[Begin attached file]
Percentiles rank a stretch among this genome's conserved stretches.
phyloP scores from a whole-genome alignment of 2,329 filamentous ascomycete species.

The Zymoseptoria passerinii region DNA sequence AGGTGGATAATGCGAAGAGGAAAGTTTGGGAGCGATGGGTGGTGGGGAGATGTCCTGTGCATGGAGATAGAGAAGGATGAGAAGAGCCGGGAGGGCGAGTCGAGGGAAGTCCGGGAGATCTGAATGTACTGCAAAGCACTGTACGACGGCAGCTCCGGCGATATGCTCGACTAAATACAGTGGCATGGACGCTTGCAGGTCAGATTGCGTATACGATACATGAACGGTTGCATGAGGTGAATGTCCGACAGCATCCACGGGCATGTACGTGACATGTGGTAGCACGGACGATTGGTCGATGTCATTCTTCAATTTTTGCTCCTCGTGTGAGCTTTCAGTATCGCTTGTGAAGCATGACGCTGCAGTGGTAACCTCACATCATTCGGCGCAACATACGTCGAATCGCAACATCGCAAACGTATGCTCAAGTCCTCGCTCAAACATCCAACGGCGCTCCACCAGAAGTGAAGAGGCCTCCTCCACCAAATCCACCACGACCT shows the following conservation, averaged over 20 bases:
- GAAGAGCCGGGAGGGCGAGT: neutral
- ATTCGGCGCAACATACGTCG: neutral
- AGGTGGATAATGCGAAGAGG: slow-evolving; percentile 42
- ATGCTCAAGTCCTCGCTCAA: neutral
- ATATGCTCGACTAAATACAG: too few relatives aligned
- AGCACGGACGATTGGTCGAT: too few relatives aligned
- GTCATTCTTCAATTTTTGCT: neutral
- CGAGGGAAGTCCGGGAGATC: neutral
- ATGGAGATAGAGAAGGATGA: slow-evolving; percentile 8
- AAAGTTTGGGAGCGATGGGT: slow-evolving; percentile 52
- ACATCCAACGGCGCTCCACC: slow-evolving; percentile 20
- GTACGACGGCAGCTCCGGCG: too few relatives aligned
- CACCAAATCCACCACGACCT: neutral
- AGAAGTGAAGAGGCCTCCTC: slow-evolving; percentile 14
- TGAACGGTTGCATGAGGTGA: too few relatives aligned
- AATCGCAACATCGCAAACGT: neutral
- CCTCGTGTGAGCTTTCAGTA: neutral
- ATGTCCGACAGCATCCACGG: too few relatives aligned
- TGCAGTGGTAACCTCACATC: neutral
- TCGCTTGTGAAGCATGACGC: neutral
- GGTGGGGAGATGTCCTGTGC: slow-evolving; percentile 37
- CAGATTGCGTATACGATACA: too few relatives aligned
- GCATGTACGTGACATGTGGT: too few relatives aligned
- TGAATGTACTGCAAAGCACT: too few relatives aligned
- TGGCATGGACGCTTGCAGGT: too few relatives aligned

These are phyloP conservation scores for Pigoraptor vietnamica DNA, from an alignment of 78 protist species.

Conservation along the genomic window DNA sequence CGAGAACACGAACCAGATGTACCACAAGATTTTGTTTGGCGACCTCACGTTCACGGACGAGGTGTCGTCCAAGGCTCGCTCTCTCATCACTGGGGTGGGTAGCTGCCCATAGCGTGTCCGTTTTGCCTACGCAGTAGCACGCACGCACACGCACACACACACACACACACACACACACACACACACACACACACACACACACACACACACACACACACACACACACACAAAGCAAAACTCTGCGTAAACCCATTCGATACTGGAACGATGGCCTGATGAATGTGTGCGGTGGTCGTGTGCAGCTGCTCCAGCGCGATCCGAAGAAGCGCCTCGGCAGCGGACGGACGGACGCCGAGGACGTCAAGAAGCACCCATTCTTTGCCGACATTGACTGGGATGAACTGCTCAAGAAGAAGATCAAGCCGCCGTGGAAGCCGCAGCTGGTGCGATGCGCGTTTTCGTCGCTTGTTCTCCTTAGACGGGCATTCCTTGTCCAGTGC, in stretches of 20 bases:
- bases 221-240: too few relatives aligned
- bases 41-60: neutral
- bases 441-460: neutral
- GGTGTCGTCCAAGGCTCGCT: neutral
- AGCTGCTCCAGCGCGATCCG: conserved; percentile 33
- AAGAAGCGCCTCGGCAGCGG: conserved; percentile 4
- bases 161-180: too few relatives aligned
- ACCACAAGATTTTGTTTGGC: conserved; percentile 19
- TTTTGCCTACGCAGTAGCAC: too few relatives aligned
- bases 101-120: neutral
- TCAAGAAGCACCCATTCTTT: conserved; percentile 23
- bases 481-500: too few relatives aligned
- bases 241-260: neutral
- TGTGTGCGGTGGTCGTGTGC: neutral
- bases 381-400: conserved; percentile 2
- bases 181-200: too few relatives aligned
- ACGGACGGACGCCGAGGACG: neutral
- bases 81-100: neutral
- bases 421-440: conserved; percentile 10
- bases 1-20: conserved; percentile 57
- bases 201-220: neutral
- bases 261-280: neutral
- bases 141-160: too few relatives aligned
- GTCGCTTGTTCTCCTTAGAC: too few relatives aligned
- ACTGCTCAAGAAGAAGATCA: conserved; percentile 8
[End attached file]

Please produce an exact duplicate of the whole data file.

Percentiles rank a stretch among this genome's conserved stretches.
phyloP scores from a whole-genome alignment of 2,329 filamentous ascomycete species.

The Zymoseptoria passerinii region DNA sequence AGGTGGATAATGCGAAGAGGAAAGTTTGGGAGCGATGGGTGGTGGGGAGATGTCCTGTGCATGGAGATAGAGAAGGATGAGAAGAGCCGGGAGGGCGAGTCGAGGGAAGTCCGGGAGATCTGAATGTACTGCAAAGCACTGTACGACGGCAGCTCCGGCGATATGCTCGACTAAATACAGTGGCATGGACGCTTGCAGGTCAGATTGCGTATACGATACATGAACGGTTGCATGAGGTGAATGTCCGACAGCATCCACGGGCATGTACGTGACATGTGGTAGCACGGACGATTGGTCGATGTCATTCTTCAATTTTTGCTCCTCGTGTGAGCTTTCAGTATCGCTTGTGAAGCATGACGCTGCAGTGGTAACCTCACATCATTCGGCGCAACATACGTCGAATCGCAACATCGCAAACGTATGCTCAAGTCCTCGCTCAAACATCCAACGGCGCTCCACCAGAAGTGAAGAGGCCTCCTCCACCAAATCCACCACGACCT shows the following conservation, averaged over 20 bases:
- GAAGAGCCGGGAGGGCGAGT: neutral
- ATTCGGCGCAACATACGTCG: neutral
- AGGTGGATAATGCGAAGAGG: slow-evolving; percentile 42
- ATGCTCAAGTCCTCGCTCAA: neutral
- ATATGCTCGACTAAATACAG: too few relatives aligned
- AGCACGGACGATTGGTCGAT: too few relatives aligned
- GTCATTCTTCAATTTTTGCT: neutral
- CGAGGGAAGTCCGGGAGATC: neutral
- ATGGAGATAGAGAAGGATGA: slow-evolving; percentile 8
- AAAGTTTGGGAGCGATGGGT: slow-evolving; percentile 52
- ACATCCAACGGCGCTCCACC: slow-evolving; percentile 20
- GTACGACGGCAGCTCCGGCG: too few relatives aligned
- CACCAAATCCACCACGACCT: neutral
- AGAAGTGAAGAGGCCTCCTC: slow-evolving; percentile 14
- TGAACGGTTGCATGAGGTGA: too few relatives aligned
- AATCGCAACATCGCAAACGT: neutral
- CCTCGTGTGAGCTTTCAGTA: neutral
- ATGTCCGACAGCATCCACGG: too few relatives aligned
- TGCAGTGGTAACCTCACATC: neutral
- TCGCTTGTGAAGCATGACGC: neutral
- GGTGGGGAGATGTCCTGTGC: slow-evolving; percentile 37
- CAGATTGCGTATACGATACA: too few relatives aligned
- GCATGTACGTGACATGTGGT: too few relatives aligned
- TGAATGTACTGCAAAGCACT: too few relatives aligned
- TGGCATGGACGCTTGCAGGT: too few relatives aligned

These are phyloP conservation scores for Pigoraptor vietnamica DNA, from an alignment of 78 protist species.

Conservation along the genomic window DNA sequence CGAGAACACGAACCAGATGTACCACAAGATTTTGTTTGGCGACCTCACGTTCACGGACGAGGTGTCGTCCAAGGCTCGCTCTCTCATCACTGGGGTGGGTAGCTGCCCATAGCGTGTCCGTTTTGCCTACGCAGTAGCACGCACGCACACGCACACACACACACACACACACACACACACACACACACACACACACACACACACACACACACACACACACACACACACAAAGCAAAACTCTGCGTAAACCCATTCGATACTGGAACGATGGCCTGATGAATGTGTGCGGTGGTCGTGTGCAGCTGCTCCAGCGCGATCCGAAGAAGCGCCTCGGCAGCGGACGGACGGACGCCGAGGACGTCAAGAAGCACCCATTCTTTGCCGACATTGACTGGGATGAACTGCTCAAGAAGAAGATCAAGCCGCCGTGGAAGCCGCAGCTGGTGCGATGCGCGTTTTCGTCGCTTGTTCTCCTTAGACGGGCATTCCTTGTCCAGTGC, in stretches of 20 bases:
- bases 221-240: too few relatives aligned
- bases 41-60: neutral
- bases 441-460: neutral
- GGTGTCGTCCAAGGCTCGCT: neutral
- AGCTGCTCCAGCGCGATCCG: conserved; percentile 33
- AAGAAGCGCCTCGGCAGCGG: conserved; percentile 4
- bases 161-180: too few relatives aligned
- ACCACAAGATTTTGTTTGGC: conserved; percentile 19
- TTTTGCCTACGCAGTAGCAC: too few relatives aligned
- bases 101-120: neutral
- TCAAGAAGCACCCATTCTTT: conserved; percentile 23
- bases 481-500: too few relatives aligned
- bases 241-260: neutral
- TGTGTGCGGTGGTCGTGTGC: neutral
- bases 381-400: conserved; percentile 2
- bases 181-200: too few relatives aligned
- ACGGACGGACGCCGAGGACG: neutral
- bases 81-100: neutral
- bases 421-440: conserved; percentile 10
- bases 1-20: conserved; percentile 57
- bases 201-220: neutral
- bases 261-280: neutral
- bases 141-160: too few relatives aligned
- GTCGCTTGTTCTCCTTAGAC: too few relatives aligned
- ACTGCTCAAGAAGAAGATCA: conserved; percentile 8